The internet still sometimes feels like an idyllic place where, for the price of an internet connection, almost everything is free or at least freely avaiable. In spite of the popups and banner ads, one of the founding myths of the internet remains: that the spirit of the internet is free and not capitalistic, and that people are not in it for commercial reasons but simply for the sharing of something. Everyone is sharing or peddling something on the internet—opinions, photos, businesses, products and information. There are even websites peddling what other people are peddling. in other people’s information.

From digital and physical newspapers to blogs there are numerous websites producing original content. Likewise, some sites profit by simply providing a space for redistributed, regurgitated and reposted articles. In this age of digital information where copy and paste can be done almost instantaneously: Is it stealing to repost and redistribute other people’s content?

This is an ethical question that I came to ask myself personally. The answer I think largely depends on how it’s done. The way its shared I think determines whether it is information theft or healthy propagation in a networked world.

People produce and do things of value. Traditionally, we think of either products or services that are bought and sold according to needs and wants. But as society has evolved, people have come to produce more and more things of what I would call subtle or invisible value. Things or services that have explicit or transparent value are those which we can consciously realizing as having worth and, as such, requiring payment. Most material goods are clear examples of explicit value. You would never imagine stealing a physical newspaper from a newsstand.

On the other hand, in our internet society, there are increasing number of things whose value is less apparent or less noticeable. Their subtle or invisible value notes the fact that many people are not necessarily consciously aware that their use of these digital, easily copyable informational products still participates in a money-making system. We read so many internet articles that we unconsciously think of all this information as entirely free, which it is in some ways but not in all. Most people wouldn’t blink an eye, let alone raise up their arms in moral outrage, at seeing and reading some article that has reposted elsewhere even though it is originally from somewhere else. We aren’t even aware that this is theft.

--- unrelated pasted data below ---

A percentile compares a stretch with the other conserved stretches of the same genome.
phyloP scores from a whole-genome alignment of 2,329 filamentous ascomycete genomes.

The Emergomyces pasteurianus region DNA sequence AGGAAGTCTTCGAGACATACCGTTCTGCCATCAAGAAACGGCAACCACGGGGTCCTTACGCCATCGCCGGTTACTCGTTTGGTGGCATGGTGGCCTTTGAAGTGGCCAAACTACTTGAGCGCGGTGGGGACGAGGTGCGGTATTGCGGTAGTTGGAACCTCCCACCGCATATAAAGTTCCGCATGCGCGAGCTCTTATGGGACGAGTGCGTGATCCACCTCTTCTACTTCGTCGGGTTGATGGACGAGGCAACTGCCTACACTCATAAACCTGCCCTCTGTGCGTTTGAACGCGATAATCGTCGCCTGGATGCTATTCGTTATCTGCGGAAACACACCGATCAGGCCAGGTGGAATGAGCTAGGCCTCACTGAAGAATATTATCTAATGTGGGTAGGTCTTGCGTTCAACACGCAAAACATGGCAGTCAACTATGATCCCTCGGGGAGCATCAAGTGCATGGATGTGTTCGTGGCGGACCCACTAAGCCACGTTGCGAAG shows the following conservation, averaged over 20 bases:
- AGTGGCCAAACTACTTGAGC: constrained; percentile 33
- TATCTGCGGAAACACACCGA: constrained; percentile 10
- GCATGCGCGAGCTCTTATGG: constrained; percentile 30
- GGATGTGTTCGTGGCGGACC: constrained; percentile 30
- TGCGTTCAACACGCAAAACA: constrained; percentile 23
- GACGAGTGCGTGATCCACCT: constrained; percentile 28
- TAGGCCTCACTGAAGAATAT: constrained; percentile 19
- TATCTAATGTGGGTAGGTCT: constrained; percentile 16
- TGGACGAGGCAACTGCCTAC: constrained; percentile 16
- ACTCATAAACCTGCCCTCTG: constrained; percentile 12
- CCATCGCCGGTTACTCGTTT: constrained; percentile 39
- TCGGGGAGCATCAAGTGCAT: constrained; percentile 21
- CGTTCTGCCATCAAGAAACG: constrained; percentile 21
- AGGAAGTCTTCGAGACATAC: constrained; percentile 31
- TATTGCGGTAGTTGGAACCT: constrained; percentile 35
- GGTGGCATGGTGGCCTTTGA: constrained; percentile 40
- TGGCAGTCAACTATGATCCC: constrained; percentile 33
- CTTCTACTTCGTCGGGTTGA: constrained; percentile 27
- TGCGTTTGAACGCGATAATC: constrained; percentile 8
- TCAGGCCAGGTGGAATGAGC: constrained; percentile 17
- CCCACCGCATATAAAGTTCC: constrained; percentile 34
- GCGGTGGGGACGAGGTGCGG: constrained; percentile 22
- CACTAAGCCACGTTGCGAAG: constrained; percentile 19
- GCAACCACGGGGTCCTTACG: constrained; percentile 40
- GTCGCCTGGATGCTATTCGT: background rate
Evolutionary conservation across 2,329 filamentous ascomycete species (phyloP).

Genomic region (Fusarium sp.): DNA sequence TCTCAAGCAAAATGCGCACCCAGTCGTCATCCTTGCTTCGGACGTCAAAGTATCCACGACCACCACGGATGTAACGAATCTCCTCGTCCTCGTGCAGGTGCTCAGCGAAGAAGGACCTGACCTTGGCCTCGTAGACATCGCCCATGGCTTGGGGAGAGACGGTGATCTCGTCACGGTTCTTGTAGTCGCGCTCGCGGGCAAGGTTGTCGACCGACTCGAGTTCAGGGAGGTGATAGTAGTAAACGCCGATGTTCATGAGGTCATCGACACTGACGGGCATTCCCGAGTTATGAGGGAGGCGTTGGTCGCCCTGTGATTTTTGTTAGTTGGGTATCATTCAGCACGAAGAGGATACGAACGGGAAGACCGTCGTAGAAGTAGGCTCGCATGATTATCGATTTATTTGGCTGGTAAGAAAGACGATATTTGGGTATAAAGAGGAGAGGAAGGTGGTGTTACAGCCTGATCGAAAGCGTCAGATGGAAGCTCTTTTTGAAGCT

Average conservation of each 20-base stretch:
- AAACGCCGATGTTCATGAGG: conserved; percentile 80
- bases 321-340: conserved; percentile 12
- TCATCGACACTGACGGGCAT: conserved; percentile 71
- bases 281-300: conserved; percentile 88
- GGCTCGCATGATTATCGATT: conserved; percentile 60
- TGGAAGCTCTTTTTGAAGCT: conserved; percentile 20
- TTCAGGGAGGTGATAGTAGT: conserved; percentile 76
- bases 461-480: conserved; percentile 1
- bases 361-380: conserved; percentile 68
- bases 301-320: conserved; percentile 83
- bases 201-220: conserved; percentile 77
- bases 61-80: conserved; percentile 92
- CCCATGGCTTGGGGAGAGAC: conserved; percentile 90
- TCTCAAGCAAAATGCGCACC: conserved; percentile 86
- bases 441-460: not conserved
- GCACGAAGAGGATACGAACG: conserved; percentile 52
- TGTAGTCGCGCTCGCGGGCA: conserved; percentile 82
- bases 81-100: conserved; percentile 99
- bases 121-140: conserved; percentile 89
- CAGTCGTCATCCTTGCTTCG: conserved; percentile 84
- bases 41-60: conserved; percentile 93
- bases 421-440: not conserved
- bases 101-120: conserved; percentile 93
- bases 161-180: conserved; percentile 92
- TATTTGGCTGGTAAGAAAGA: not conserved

The web is largely a public space that is open to all for access. It is also a space paid for and fueled by commercial enterprises. It is no longer a purely educational or philanthropic enterprise of sharing. Many news outlets, blogs and numerous other sites make money through advertisements on their sites. While sometimes these ads, like pop-ups, are quite obstructive and explicitly there, we are most of the time unconscious to much of the advertising on many websites. It is there on the periphery but does not obviously obstruct the content. These advertisements, though rarely clicked on the whole, still provide the basic income for many of these sites. They provide much of the income that fuels the very existence of these websites.

Even though some people are vocal opponents, advertising is necessary, because information needs to found and produced as well as posted and displayed somewhere. None of which is free in terms of time and of web hosting. For a news article, someone has to be there, ask the questions, film the situation, collect the sound bites, quotes, and statistics and, finally, synthesize it into a coherent story. These articles are then edited and published either virtually or in a physical product. For a blog post, someone has to sit down think through what they want to say, write it out, and eventually post it to a site. In both cases, someone has spent their time to produce something of value, namely informational value.

It is a truism in the blogging world that the best and most profitable websites produce the best content. No matter what it is, the quality of the content encourages people to read, watch, listen, participate, etc. on a website. If its worthwhile, people return to these sites for more info and sometimes encourage others to go there. These readers, returnees and referrals are the key audience for advertisements, because the more people are in the presence of the main content, the more likely they are to click on pay-per-click link or buy a product that the website endorses. The economy of the internet is quite simple: create quality content, find readership, increase web traffic and encourage people to unconsciously click on these ads or links or to buy your product.